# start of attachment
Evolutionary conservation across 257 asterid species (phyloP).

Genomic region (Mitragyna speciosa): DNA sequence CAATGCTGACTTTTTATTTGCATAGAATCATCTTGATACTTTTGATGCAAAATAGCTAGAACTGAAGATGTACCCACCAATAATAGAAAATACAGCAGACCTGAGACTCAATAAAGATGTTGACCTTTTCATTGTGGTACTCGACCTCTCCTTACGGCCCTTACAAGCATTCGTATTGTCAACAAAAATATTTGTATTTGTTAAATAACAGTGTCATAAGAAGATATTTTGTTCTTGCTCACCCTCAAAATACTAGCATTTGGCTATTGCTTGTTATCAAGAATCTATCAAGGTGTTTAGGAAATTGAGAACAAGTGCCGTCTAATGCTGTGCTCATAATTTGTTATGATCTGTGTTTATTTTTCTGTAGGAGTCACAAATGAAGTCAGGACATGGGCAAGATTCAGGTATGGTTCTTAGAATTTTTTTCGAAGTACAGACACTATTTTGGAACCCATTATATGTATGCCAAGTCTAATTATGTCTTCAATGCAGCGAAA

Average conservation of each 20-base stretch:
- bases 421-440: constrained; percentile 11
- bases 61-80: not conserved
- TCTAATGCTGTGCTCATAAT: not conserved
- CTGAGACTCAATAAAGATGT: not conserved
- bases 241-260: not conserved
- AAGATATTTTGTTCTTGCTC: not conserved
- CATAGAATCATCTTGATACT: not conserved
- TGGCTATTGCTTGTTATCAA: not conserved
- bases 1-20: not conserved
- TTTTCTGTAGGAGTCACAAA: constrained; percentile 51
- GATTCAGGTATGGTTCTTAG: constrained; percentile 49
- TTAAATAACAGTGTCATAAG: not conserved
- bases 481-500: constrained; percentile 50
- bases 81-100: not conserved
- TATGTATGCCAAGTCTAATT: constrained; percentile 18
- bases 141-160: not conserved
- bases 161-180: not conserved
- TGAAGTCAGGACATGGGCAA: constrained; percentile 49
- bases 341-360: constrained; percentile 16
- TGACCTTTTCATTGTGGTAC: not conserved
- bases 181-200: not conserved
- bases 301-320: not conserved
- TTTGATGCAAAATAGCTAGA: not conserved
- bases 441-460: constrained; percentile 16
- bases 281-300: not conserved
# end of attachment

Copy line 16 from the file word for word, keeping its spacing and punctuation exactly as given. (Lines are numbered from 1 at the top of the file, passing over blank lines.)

- bases 481-500: constrained; percentile 50